- Impact on Human Health:
Human health is very badly affected due to environmental degradation. Areas exposed to toxic air pollutants can cause respiratory problems like pneumonia and asthma. Lung cancer can also be caused due to the toxic gases in air. Millions of people are known to have died as a consequence of air pollution.
- Economic Impact:
The country will be forced to bore huge costs due to environmental degradation. These phenomena results in big economic impact in terms of restoration of green cover, cleaning up of landfills and protection of endangered species and loss of tourism industry. Environmental damage in the form of loss of green cover, loss of biodiversity, huge landfills, increased air and water pollution can be a big turn off for most of the tourists.
- Climatic Change:
There has been a tremendous climatic change due to the environmental degradation. Climate change is a long-term shift in the statistics of the weather (including its averages). We know that the global climate is currently changing. The last decade of the 20th Century and the beginning of the 21st have been the warmest period in the entire global instrumental temperature record, starting in the mid-19th century. The atmosphere and oceans have warmed, accompanied by sea-level rise, a strong decline in Arctic sea ice, and other climate-related changes. Certain naturally occurring gases, such as carbon dioxide (CO2) and water vapor (H2 O), trap heat in the atmosphere causing a greenhouse effect. Burning of fossil fuels, like oil, coal, and natural gas is adding CO2 to the atmosphere. The current level is the highest in the past 650,000 years.
Global warming is for real. Every scientist knows that now, and we are on our way to the destruction of every species on earth, if we don’t pay attention and reverse our course.
Theodore C. Sorensen
Today all the countries in the world are confronted with the severe duo impediments of global warming and climate change that are the most crucial phenomena. Along-with the advancement of technology and cultural transformation, the race for economic development was enormous during the last centuries. Global warming is a process by which the average temperature of the atmosphere, oceans and landmasses of the earth is increasing. It is a burning issue in the present era of globalization and it gives a sense of increasing temperature over the surface of the earth and in the atmosphere. The planet earth has warmed and cooled many times during the 4.65 billion years of its history. At present, it appears to be facing a rapid warming, which most scientists believe is the result, at least in part, of human-induced developmental activities.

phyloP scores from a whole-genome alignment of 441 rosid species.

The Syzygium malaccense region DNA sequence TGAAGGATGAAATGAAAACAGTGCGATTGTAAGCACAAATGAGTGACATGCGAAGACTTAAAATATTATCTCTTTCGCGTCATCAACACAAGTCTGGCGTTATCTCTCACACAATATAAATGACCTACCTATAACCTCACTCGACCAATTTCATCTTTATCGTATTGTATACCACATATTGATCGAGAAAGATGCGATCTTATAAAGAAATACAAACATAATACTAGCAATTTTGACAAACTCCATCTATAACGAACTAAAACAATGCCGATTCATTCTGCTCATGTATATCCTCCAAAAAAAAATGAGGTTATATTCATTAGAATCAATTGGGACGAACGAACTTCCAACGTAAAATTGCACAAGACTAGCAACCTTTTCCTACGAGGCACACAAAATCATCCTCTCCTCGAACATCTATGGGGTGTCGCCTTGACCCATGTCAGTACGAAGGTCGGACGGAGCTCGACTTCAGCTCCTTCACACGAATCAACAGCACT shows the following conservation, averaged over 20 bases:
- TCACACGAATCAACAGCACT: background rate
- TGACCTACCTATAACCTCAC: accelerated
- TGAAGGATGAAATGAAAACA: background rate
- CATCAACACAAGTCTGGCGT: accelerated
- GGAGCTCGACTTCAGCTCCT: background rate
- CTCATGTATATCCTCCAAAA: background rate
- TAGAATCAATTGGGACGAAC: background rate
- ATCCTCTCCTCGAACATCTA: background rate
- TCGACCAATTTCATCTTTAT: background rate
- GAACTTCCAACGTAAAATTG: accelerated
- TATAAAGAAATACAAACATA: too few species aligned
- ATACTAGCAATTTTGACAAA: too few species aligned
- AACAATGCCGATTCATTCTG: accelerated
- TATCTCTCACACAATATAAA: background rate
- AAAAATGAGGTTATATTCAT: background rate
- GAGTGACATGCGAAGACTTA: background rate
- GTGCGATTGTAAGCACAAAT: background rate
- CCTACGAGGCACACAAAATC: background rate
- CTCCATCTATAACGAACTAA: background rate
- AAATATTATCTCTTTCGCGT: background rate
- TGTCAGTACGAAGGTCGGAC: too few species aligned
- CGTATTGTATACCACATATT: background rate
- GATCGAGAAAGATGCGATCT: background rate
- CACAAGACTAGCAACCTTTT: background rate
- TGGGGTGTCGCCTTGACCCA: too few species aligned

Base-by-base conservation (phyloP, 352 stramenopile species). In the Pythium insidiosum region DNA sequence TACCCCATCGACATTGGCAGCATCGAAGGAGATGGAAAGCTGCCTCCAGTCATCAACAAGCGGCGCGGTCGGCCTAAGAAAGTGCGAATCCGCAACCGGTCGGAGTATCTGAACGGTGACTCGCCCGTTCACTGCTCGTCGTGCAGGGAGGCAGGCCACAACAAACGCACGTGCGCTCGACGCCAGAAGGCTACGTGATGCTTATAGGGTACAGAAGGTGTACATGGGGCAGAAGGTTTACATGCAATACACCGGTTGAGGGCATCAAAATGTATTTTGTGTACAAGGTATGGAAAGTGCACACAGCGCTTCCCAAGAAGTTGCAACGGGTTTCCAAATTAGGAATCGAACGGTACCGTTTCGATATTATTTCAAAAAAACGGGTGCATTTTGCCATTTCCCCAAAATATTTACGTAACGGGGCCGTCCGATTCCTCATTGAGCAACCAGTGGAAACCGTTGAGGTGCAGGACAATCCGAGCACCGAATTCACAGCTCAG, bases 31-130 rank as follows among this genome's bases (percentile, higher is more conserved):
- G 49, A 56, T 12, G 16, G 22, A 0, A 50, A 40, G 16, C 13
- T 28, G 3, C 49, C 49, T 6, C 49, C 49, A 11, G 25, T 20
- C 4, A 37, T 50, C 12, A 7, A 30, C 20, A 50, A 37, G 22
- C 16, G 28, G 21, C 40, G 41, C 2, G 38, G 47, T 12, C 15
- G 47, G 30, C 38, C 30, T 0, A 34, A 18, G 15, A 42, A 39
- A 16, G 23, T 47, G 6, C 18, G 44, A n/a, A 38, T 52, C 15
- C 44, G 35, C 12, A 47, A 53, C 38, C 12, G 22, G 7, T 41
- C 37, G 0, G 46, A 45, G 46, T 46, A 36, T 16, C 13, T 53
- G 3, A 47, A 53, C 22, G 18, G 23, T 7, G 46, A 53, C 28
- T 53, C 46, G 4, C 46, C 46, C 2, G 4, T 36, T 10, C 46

As early as 1896, scientists suggested that burning fossil fuels might change the composition of the atmosphere and that an increase in global average temperature might result. The first part of this hypothesis was confirmed in 1957, when researchers working in the global research programme called the International, Geophysical Year sampled the atmosphere from the top of the Hawaiian volcano Mauna Loa. Their instruments indicated that carbon dioxide concentration was indeed rising. Since then, the composition of the atmosphere has been carefully tracked. The data collected show undeniably that the concentrations of greenhouse gases in the atmosphere are increasing. 
In 1988, the United Nations Environment Programme and the World Meteorological Organization established a panel of 200 leading scientists to consider the evidence. The panel concluded that global air temperature had increased 0.6°C since 1861. The panel agreed that the warming was caused primarily by human-induced developmental activities that add greenhouse gases to the atmosphere. The summers are now extremely hot; winters excessively cold, and floods and droughts are also severe.
Meaning and definition
Before embarking on a detailed analysis of Global warming and its impacts on Indian climate, we should first know what climate, greenhouse effect and global warming actually mean.
CLIMATE– The climate is defined as’ the general or average weather conditions of a certain region, including temperature, rainfall, and wind’. The earth’s climate is most affected by latitude, the tilt of the Earth’s axis, the movements of the Earth’s wind belts, and the difference in temperatures of land and sea, and topography. The climate system is a complex, interactive system consisting of the atmosphere, land surface, snow and ice, oceans and other bodies of water, and living things.
GREEN HOUSE EFFECT– Green House effect is the phenomenon whereby the earth’s atmosphere traps solar radiation, and is mediated by the presence in the atmosphere of gases such as carbon dioxide, water vapour, and methane that allow incoming sunlight to pass through, but absorb the heat radiated back from the earth’s surface. Thus the Greenhousegases provide a blanketing effect in the lower strata of the earth’s atmosphere, and this blanketing effect is being enhanced because of the human activities like burning of fossil fuels etc.
GLOBAL WARMING– ‘Global warming is defined as an increase in the average temperature of the Earth’s atmosphere, especially a sustained increase great enough to cause changes in the global climate’. The term global warming is synonymous with Enhanced greenhouse effect, implying an increase in the amount of greenhouse gases in the earth’s atmosphere, leading to entrapment of more and more solar radiations, and thus increasing the overall temperature of the earth.